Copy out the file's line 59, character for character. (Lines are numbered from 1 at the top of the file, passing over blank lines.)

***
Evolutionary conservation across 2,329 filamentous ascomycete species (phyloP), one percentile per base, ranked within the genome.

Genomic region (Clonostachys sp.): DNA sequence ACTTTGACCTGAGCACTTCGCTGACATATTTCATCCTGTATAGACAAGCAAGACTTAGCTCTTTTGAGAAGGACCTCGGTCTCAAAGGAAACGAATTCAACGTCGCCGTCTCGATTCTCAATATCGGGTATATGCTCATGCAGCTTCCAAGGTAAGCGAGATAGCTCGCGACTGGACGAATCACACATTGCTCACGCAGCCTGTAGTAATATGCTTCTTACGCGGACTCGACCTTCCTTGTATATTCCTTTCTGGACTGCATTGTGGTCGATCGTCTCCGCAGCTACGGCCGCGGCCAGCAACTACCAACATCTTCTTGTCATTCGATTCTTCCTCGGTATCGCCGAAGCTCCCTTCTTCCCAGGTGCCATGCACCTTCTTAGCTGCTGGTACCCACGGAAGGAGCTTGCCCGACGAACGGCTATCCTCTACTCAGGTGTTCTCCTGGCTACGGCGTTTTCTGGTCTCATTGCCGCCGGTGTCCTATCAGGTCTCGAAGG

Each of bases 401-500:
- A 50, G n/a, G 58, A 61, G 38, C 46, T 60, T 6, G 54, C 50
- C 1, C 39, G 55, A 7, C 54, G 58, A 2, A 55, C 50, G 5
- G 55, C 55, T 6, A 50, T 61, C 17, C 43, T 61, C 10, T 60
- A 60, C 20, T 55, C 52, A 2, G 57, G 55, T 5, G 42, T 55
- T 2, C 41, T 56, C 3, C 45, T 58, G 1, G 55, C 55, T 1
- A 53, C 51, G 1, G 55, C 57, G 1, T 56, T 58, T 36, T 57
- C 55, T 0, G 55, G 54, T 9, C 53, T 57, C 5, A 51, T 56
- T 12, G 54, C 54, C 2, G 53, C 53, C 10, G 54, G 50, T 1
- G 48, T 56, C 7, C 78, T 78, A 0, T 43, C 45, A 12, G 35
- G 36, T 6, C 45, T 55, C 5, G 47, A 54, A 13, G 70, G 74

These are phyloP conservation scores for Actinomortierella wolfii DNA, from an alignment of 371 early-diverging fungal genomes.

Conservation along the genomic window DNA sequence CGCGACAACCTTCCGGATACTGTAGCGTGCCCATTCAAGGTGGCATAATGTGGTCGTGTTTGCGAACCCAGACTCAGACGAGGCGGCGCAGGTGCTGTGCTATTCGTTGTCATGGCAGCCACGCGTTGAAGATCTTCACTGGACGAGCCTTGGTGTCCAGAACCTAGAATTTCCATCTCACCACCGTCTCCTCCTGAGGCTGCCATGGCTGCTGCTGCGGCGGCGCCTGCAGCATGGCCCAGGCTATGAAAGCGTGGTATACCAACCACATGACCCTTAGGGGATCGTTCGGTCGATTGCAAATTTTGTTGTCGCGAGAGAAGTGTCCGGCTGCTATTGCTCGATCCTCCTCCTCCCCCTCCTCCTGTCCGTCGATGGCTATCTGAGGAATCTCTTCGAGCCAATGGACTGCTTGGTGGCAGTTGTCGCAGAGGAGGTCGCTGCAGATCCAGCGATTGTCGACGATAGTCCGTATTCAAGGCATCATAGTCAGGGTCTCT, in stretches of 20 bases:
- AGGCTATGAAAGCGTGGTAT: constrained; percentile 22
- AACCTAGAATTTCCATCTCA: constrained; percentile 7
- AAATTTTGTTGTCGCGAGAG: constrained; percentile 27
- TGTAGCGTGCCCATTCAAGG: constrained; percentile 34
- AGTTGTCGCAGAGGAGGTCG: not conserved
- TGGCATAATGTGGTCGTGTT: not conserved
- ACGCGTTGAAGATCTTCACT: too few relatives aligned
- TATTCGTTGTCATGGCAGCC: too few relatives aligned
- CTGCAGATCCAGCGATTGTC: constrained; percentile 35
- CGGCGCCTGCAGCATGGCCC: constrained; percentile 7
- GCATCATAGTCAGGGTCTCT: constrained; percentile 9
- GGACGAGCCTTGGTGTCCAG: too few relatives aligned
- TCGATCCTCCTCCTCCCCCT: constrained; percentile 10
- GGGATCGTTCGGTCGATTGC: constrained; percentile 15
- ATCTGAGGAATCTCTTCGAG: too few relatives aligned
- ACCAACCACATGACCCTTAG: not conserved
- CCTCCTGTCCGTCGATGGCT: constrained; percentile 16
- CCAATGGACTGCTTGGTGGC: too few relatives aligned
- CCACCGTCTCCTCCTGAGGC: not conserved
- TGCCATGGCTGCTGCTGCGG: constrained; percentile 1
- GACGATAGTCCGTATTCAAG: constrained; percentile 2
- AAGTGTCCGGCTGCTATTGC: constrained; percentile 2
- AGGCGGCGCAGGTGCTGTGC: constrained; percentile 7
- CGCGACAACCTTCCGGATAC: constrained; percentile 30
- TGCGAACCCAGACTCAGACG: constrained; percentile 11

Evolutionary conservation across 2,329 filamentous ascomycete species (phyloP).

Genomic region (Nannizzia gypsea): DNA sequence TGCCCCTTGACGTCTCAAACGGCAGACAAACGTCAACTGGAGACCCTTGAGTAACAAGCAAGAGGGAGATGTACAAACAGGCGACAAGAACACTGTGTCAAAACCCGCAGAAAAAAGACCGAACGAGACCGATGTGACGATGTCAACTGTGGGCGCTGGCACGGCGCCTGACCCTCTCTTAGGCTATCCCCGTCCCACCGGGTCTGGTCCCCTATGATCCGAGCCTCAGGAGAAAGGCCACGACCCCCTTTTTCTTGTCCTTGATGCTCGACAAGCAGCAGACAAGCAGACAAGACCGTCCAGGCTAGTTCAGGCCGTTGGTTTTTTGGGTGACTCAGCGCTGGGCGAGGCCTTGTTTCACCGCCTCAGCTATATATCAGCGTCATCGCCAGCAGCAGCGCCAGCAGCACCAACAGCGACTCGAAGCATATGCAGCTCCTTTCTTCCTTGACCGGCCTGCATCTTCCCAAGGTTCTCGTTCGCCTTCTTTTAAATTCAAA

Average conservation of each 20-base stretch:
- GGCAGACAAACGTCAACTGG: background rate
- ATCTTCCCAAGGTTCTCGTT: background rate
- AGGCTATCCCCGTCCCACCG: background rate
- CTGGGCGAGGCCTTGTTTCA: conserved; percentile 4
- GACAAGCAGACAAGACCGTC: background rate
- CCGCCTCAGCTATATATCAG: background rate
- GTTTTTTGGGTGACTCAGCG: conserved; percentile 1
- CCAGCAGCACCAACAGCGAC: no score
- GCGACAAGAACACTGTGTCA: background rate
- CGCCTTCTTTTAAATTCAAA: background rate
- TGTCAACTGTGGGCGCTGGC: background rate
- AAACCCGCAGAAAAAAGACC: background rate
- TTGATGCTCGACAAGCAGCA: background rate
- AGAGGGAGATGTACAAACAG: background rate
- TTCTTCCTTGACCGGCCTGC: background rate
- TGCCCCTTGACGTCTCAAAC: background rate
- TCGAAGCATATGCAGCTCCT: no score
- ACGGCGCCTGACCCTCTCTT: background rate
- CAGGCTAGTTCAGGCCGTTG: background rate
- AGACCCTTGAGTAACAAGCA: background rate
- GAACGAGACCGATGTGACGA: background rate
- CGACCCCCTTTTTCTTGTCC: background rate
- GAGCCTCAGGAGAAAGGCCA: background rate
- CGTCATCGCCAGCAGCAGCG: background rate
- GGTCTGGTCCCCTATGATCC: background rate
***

- TGCCCCTTGACGTCTCAAAC: background rate